Donald Trump: Time to Rethink Free Trade (and the Ghost of Smoot-Hawley)

Donald Trump’s candidacy raises more urgent issues than the Donald’s sometimes poor choice of words: Trump has sparked a less-noticed but far more important debate about the future of our nation’s economy, the sustainability of American life, jobs, and a decent salary for Americans. This ultimately fuels the economic strength of the United States that makes it possible to defend our nation and its people.

It’s about Smoot-Hawley. I am talking about the myth, the ghost, the coat hanging on the back of the door that looks like a monster in the dark, the nightmare that makes uninformed and gutless politicians wake up with the sweats at 3:00 AM. It’s not the Smoot-Hawley Tariff Act of 1930 which is our problem at hand. It is the fairy tale, the fantasy, the primitive superstition of Smoot-Hawley that is driving our nation’s horrible, self-destructive decisions on economics.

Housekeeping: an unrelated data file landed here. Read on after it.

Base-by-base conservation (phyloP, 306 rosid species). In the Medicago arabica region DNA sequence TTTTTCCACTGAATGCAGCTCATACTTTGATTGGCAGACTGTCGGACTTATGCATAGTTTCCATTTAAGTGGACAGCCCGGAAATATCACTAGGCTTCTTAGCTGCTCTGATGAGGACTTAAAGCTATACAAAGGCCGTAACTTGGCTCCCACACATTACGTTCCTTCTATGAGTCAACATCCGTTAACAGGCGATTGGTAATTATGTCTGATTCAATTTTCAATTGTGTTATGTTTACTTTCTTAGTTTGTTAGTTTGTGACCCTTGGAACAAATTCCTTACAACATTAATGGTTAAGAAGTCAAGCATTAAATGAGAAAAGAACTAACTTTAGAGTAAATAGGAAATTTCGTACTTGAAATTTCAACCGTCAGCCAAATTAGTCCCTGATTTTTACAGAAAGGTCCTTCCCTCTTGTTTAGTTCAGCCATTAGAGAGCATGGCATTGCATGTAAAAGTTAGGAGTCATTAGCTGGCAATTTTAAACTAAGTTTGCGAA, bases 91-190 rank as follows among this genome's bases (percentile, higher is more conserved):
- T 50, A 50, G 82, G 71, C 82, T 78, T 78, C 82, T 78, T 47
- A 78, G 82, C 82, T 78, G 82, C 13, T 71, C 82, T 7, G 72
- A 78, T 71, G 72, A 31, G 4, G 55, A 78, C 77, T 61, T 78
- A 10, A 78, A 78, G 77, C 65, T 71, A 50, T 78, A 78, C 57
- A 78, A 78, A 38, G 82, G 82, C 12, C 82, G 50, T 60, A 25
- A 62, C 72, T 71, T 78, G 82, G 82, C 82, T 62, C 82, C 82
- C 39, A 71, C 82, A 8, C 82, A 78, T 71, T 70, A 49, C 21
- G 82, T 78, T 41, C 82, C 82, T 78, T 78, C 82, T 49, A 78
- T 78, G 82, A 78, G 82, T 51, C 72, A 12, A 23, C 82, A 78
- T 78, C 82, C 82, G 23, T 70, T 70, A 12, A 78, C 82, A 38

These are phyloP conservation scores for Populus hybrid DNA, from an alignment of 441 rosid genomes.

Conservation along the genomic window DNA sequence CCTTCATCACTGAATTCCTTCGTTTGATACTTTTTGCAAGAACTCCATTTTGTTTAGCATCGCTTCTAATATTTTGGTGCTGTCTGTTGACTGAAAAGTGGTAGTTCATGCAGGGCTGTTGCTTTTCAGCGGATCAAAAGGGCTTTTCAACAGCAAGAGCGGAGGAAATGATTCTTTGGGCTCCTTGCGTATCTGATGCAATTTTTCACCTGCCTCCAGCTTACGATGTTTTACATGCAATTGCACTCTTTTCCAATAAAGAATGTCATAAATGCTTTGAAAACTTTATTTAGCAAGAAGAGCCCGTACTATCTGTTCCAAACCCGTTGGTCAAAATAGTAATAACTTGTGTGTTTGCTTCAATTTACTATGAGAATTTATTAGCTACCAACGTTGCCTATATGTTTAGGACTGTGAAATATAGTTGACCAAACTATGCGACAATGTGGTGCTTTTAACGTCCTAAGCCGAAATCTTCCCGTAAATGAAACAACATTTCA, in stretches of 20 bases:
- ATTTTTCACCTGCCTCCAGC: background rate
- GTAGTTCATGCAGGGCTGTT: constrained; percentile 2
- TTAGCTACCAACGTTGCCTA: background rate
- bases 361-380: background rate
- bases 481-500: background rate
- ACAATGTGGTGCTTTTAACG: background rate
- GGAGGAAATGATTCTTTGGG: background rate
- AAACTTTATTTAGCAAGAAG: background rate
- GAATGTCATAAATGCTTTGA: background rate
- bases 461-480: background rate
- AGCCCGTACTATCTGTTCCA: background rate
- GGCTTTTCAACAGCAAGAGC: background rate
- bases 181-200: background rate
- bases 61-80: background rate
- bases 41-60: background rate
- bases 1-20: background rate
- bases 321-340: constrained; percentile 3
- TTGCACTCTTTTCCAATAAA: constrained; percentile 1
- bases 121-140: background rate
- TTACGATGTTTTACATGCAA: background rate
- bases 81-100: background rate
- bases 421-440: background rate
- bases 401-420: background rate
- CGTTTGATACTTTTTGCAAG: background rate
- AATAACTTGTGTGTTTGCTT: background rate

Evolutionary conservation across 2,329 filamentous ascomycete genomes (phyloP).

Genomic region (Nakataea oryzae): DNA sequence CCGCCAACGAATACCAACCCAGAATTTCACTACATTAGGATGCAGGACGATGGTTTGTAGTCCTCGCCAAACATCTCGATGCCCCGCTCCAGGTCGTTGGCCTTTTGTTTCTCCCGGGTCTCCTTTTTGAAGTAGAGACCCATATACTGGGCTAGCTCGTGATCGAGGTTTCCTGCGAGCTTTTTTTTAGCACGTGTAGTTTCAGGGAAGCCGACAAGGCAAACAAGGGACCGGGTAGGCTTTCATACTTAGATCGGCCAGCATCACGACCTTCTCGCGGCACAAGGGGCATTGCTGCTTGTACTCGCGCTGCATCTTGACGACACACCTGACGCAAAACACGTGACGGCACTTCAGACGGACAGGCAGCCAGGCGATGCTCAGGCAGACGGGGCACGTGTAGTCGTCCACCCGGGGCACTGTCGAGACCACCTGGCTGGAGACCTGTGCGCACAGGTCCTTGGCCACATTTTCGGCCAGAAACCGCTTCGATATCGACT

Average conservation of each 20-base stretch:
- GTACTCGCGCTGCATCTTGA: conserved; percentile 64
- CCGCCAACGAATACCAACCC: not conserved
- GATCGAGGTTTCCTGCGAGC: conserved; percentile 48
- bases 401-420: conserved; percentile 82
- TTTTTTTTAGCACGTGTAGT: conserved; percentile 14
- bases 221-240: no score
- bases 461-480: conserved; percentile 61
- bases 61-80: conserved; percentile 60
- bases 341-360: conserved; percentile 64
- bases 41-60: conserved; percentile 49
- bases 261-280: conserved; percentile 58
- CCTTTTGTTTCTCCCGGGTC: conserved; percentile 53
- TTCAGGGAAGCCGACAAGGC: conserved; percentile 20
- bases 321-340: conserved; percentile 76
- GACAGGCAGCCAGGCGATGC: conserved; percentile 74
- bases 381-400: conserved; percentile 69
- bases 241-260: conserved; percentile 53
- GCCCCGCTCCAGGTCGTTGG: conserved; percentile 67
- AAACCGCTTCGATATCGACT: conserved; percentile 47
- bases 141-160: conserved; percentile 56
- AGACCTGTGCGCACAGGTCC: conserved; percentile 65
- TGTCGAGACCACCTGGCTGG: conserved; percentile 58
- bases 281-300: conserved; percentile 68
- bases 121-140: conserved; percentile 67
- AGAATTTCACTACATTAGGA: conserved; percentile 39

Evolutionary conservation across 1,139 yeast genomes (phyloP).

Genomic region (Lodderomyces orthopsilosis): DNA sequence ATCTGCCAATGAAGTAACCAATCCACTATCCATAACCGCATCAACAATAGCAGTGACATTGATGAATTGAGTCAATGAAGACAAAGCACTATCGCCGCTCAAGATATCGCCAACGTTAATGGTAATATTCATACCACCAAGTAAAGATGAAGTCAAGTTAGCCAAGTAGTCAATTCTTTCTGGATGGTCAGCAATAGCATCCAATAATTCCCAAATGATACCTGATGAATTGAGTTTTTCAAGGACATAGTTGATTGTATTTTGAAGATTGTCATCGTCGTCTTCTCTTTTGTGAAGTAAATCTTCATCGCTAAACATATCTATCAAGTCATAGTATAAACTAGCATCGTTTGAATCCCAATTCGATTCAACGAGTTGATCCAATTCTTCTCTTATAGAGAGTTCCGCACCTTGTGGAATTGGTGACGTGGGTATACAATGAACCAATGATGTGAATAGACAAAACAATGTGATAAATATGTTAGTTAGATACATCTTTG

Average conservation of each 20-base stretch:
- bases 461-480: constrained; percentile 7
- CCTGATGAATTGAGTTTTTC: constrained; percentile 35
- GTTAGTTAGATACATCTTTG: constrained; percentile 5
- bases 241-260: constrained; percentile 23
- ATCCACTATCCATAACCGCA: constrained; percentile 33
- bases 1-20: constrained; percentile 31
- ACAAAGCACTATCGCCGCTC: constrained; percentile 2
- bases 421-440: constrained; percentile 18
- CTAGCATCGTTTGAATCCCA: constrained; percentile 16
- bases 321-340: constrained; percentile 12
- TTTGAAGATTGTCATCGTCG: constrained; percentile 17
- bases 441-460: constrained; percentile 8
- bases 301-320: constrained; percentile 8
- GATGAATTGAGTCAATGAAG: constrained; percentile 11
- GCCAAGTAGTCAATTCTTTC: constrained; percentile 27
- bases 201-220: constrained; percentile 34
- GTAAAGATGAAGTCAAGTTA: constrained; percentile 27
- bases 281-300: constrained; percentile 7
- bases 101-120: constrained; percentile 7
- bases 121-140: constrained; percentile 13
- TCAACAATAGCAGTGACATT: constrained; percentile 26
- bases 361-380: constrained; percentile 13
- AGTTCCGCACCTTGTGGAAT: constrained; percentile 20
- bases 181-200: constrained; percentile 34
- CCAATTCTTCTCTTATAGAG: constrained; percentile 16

Donald Trump, Mike Huckabee, and other GOP candidates want to create jobs, raise family incomes, and strengthen the U.S. economy by keeping jobs and factories here at home. Remember all that moaning and groaning about out-sourcing, the loss of manufacturing jobs, jobs going overseas, and that “giant sucking sound” (Ross Perot)? Well, Trump actually wants to do something about these problems and expand jobs here in the United States.

But that is protectionism! Blasphemy! Economic giants Larry Kudlow and Arthur Laffer are blasting Trump in columns and on radio. Critics are shouting that Trump’s protectionist policies will drive the country into another depression. It is a deep-seated belief in official Washington, and especially among Republican elites, that favoring U.S. workers, controlling the borders, and enforcing immigration laws damages economic growth. So the elites give lip service to what voters want while actually pushing for free trade and open borders. Trump isn’t playing the establishment’s game.